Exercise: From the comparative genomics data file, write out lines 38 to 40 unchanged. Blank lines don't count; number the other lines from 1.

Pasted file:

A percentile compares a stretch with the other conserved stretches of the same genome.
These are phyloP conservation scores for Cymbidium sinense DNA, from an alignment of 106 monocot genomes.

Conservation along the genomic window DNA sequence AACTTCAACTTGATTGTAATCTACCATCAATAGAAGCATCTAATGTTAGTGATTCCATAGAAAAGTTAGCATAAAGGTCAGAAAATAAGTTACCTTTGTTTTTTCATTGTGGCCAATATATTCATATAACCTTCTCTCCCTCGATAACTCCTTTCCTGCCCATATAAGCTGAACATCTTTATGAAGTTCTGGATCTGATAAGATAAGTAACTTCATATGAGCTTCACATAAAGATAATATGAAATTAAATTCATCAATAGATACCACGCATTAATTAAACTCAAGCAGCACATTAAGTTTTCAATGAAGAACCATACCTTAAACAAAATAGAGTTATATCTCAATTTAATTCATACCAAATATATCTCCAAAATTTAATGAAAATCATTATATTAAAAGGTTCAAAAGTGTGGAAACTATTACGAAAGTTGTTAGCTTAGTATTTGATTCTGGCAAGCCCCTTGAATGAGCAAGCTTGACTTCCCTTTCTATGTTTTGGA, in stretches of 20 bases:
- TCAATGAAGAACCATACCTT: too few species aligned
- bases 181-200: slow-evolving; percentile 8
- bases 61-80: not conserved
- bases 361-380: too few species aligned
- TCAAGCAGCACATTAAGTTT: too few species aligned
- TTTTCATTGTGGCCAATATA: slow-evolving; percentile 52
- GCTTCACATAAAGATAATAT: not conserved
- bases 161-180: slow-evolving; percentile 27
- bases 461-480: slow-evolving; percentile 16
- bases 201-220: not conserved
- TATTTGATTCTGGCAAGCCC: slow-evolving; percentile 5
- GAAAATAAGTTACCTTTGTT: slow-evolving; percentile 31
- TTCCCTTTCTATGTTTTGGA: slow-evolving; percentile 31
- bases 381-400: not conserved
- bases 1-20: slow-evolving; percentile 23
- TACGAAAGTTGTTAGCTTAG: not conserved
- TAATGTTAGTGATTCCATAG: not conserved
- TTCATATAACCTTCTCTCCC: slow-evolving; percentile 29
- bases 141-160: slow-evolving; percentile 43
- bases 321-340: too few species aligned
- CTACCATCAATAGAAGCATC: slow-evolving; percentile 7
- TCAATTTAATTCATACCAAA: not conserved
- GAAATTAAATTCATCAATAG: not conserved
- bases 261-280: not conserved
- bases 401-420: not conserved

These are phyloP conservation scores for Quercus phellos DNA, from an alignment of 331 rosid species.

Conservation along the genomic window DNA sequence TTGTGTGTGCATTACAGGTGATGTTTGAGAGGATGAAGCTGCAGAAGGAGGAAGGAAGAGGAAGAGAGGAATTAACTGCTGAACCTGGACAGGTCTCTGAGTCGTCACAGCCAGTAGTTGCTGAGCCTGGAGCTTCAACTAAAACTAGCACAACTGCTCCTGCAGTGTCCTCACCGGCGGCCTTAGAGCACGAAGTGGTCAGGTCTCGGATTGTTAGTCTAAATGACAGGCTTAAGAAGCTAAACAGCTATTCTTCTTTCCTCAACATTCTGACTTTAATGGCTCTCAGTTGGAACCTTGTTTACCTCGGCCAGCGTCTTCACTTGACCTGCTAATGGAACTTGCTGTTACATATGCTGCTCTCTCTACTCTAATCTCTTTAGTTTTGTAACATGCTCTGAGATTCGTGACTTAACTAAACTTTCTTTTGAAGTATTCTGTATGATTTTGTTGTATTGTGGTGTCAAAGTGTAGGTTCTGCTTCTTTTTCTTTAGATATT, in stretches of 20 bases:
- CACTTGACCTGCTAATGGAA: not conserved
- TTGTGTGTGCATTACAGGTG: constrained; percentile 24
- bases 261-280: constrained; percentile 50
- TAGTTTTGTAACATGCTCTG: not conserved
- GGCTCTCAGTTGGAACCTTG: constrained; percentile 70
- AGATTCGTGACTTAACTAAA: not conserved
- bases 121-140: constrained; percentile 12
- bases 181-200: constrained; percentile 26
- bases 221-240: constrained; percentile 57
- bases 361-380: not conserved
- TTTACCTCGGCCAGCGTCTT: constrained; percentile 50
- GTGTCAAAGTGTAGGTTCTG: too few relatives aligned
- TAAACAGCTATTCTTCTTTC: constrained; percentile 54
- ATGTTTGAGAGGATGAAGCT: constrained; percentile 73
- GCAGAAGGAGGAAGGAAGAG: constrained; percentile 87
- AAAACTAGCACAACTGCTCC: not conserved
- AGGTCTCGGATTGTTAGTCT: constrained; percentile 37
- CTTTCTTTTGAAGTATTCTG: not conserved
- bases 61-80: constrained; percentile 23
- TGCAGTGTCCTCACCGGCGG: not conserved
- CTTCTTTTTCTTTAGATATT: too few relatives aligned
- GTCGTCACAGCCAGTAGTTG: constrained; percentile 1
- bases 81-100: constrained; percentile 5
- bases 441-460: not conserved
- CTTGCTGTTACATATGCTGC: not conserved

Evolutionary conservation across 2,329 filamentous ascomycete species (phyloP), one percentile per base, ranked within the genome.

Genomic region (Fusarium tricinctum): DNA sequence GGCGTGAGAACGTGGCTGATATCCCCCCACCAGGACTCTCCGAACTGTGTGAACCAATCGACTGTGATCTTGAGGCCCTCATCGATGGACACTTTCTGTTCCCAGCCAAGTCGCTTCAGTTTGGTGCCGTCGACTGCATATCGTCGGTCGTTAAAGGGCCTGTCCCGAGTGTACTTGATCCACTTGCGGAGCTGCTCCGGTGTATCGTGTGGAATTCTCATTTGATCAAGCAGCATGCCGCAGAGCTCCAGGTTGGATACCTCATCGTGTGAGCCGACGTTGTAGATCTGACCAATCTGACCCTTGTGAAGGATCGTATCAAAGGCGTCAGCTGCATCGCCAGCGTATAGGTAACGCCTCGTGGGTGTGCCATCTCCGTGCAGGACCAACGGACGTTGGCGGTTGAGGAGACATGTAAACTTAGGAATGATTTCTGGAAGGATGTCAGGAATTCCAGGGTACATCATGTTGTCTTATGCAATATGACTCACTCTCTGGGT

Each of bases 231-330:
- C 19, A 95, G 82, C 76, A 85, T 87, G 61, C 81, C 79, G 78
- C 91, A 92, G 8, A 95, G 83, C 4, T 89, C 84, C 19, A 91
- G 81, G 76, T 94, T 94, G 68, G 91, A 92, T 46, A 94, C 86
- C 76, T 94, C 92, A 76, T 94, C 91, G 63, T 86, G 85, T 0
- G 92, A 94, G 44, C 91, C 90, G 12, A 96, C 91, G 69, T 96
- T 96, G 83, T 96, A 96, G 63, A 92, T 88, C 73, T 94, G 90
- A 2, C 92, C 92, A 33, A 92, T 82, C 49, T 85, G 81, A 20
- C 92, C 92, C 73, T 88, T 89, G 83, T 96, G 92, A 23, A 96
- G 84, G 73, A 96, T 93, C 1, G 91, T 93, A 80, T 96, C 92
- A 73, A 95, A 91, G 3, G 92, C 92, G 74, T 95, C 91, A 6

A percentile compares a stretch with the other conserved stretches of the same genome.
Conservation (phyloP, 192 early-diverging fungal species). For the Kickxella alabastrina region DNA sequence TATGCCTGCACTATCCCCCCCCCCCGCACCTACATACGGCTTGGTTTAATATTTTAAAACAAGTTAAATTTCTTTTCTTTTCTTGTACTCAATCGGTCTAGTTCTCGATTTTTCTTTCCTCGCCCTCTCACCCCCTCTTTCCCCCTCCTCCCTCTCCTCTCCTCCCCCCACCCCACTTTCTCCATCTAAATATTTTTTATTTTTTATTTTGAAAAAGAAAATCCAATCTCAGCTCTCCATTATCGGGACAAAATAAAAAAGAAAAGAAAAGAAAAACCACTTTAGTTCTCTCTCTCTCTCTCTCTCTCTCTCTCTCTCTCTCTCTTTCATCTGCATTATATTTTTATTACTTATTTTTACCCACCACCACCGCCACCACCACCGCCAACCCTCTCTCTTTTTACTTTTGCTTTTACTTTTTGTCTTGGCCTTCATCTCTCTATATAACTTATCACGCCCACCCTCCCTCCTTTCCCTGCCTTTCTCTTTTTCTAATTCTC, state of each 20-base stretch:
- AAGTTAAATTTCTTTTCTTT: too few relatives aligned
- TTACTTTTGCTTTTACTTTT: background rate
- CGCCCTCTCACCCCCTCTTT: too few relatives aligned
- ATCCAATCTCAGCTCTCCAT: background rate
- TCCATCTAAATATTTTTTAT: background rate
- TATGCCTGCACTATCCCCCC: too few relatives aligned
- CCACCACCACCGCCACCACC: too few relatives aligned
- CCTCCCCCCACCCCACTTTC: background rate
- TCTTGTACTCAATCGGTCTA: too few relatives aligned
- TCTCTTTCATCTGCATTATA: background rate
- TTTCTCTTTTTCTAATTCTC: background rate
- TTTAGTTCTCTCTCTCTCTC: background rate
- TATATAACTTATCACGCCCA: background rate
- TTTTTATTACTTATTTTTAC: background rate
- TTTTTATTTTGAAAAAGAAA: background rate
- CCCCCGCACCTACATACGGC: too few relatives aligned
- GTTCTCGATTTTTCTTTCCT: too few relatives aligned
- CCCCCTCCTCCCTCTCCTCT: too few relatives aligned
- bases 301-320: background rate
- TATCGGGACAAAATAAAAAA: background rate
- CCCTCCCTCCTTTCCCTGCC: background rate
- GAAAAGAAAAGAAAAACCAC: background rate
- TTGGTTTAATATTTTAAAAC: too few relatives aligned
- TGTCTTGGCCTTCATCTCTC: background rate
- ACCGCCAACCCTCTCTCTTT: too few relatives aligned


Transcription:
- bases 181-200: constrained; percentile 26
- bases 221-240: constrained; percentile 57
- bases 361-380: not conserved